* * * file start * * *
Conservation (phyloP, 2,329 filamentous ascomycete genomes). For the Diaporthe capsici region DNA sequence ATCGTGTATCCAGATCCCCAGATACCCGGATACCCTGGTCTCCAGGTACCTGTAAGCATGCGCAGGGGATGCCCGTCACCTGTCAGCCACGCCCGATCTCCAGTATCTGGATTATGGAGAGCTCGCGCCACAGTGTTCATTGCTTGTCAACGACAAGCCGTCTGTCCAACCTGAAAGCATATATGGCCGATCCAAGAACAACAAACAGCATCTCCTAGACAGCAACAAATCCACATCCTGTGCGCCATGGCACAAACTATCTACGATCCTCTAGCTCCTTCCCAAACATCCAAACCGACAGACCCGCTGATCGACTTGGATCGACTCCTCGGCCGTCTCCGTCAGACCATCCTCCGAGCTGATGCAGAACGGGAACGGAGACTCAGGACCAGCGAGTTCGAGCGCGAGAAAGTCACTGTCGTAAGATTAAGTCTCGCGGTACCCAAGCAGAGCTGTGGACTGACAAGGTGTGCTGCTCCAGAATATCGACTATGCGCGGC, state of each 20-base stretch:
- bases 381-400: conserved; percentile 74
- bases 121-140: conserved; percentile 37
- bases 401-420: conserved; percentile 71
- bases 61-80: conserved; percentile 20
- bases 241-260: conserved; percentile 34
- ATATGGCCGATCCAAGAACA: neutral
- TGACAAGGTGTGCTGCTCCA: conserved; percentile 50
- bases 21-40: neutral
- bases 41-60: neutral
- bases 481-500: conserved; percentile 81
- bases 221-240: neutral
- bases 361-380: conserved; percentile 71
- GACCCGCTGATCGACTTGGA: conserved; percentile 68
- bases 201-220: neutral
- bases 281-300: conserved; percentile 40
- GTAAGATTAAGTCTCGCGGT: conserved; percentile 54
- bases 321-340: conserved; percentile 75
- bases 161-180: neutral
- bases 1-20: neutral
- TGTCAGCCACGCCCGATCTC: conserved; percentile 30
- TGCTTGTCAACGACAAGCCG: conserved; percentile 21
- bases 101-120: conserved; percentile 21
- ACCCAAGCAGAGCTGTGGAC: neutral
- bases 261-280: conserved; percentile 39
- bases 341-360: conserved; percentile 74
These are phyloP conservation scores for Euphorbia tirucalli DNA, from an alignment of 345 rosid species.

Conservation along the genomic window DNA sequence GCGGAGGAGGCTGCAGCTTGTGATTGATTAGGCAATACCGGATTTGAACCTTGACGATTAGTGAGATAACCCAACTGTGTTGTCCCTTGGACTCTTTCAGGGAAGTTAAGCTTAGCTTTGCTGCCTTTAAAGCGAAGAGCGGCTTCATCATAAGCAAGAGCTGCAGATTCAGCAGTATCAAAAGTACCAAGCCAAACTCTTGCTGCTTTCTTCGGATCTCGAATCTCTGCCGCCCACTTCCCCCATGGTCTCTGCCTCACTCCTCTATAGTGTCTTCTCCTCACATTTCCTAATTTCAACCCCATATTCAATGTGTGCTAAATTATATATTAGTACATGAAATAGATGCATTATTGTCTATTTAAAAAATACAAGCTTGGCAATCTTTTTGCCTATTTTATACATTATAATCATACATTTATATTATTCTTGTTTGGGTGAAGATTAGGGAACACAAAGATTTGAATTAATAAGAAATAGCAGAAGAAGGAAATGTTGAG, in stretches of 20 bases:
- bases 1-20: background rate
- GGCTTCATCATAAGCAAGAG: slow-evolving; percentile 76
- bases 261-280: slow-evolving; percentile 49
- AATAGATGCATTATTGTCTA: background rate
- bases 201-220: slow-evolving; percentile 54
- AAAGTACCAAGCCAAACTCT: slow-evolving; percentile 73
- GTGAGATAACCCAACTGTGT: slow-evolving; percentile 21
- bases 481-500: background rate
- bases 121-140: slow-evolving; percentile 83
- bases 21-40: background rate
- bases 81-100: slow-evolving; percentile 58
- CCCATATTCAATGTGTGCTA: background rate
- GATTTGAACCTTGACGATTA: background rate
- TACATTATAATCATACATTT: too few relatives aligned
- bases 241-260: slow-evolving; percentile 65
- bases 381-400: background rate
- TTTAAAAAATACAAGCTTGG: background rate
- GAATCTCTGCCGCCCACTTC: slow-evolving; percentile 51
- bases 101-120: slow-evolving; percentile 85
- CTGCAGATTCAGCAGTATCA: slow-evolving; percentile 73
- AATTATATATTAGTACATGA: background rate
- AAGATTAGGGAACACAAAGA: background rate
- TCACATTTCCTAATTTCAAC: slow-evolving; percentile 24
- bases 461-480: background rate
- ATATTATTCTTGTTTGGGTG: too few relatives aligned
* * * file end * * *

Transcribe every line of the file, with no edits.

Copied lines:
Conservation (phyloP, 2,329 filamentous ascomycete genomes). For the Diaporthe capsici region DNA sequence ATCGTGTATCCAGATCCCCAGATACCCGGATACCCTGGTCTCCAGGTACCTGTAAGCATGCGCAGGGGATGCCCGTCACCTGTCAGCCACGCCCGATCTCCAGTATCTGGATTATGGAGAGCTCGCGCCACAGTGTTCATTGCTTGTCAACGACAAGCCGTCTGTCCAACCTGAAAGCATATATGGCCGATCCAAGAACAACAAACAGCATCTCCTAGACAGCAACAAATCCACATCCTGTGCGCCATGGCACAAACTATCTACGATCCTCTAGCTCCTTCCCAAACATCCAAACCGACAGACCCGCTGATCGACTTGGATCGACTCCTCGGCCGTCTCCGTCAGACCATCCTCCGAGCTGATGCAGAACGGGAACGGAGACTCAGGACCAGCGAGTTCGAGCGCGAGAAAGTCACTGTCGTAAGATTAAGTCTCGCGGTACCCAAGCAGAGCTGTGGACTGACAAGGTGTGCTGCTCCAGAATATCGACTATGCGCGGC, state of each 20-base stretch:
- bases 381-400: conserved; percentile 74
- bases 121-140: conserved; percentile 37
- bases 401-420: conserved; percentile 71
- bases 61-80: conserved; percentile 20
- bases 241-260: conserved; percentile 34
- ATATGGCCGATCCAAGAACA: neutral
- TGACAAGGTGTGCTGCTCCA: conserved; percentile 50
- bases 21-40: neutral
- bases 41-60: neutral
- bases 481-500: conserved; percentile 81
- bases 221-240: neutral
- bases 361-380: conserved; percentile 71
- GACCCGCTGATCGACTTGGA: conserved; percentile 68
- bases 201-220: neutral
- bases 281-300: conserved; percentile 40
- GTAAGATTAAGTCTCGCGGT: conserved; percentile 54
- bases 321-340: conserved; percentile 75
- bases 161-180: neutral
- bases 1-20: neutral
- TGTCAGCCACGCCCGATCTC: conserved; percentile 30
- TGCTTGTCAACGACAAGCCG: conserved; percentile 21
- bases 101-120: conserved; percentile 21
- ACCCAAGCAGAGCTGTGGAC: neutral
- bases 261-280: conserved; percentile 39
- bases 341-360: conserved; percentile 74
These are phyloP conservation scores for Euphorbia tirucalli DNA, from an alignment of 345 rosid species.

Conservation along the genomic window DNA sequence GCGGAGGAGGCTGCAGCTTGTGATTGATTAGGCAATACCGGATTTGAACCTTGACGATTAGTGAGATAACCCAACTGTGTTGTCCCTTGGACTCTTTCAGGGAAGTTAAGCTTAGCTTTGCTGCCTTTAAAGCGAAGAGCGGCTTCATCATAAGCAAGAGCTGCAGATTCAGCAGTATCAAAAGTACCAAGCCAAACTCTTGCTGCTTTCTTCGGATCTCGAATCTCTGCCGCCCACTTCCCCCATGGTCTCTGCCTCACTCCTCTATAGTGTCTTCTCCTCACATTTCCTAATTTCAACCCCATATTCAATGTGTGCTAAATTATATATTAGTACATGAAATAGATGCATTATTGTCTATTTAAAAAATACAAGCTTGGCAATCTTTTTGCCTATTTTATACATTATAATCATACATTTATATTATTCTTGTTTGGGTGAAGATTAGGGAACACAAAGATTTGAATTAATAAGAAATAGCAGAAGAAGGAAATGTTGAG, in stretches of 20 bases:
- bases 1-20: background rate
- GGCTTCATCATAAGCAAGAG: slow-evolving; percentile 76
- bases 261-280: slow-evolving; percentile 49
- AATAGATGCATTATTGTCTA: background rate
- bases 201-220: slow-evolving; percentile 54
- AAAGTACCAAGCCAAACTCT: slow-evolving; percentile 73
- GTGAGATAACCCAACTGTGT: slow-evolving; percentile 21
- bases 481-500: background rate
- bases 121-140: slow-evolving; percentile 83
- bases 21-40: background rate
- bases 81-100: slow-evolving; percentile 58
- CCCATATTCAATGTGTGCTA: background rate
- GATTTGAACCTTGACGATTA: background rate
- TACATTATAATCATACATTT: too few relatives aligned
- bases 241-260: slow-evolving; percentile 65
- bases 381-400: background rate
- TTTAAAAAATACAAGCTTGG: background rate
- GAATCTCTGCCGCCCACTTC: slow-evolving; percentile 51
- bases 101-120: slow-evolving; percentile 85
- CTGCAGATTCAGCAGTATCA: slow-evolving; percentile 73
- AATTATATATTAGTACATGA: background rate
- AAGATTAGGGAACACAAAGA: background rate
- TCACATTTCCTAATTTCAAC: slow-evolving; percentile 24
- bases 461-480: background rate
- ATATTATTCTTGTTTGGGTG: too few relatives aligned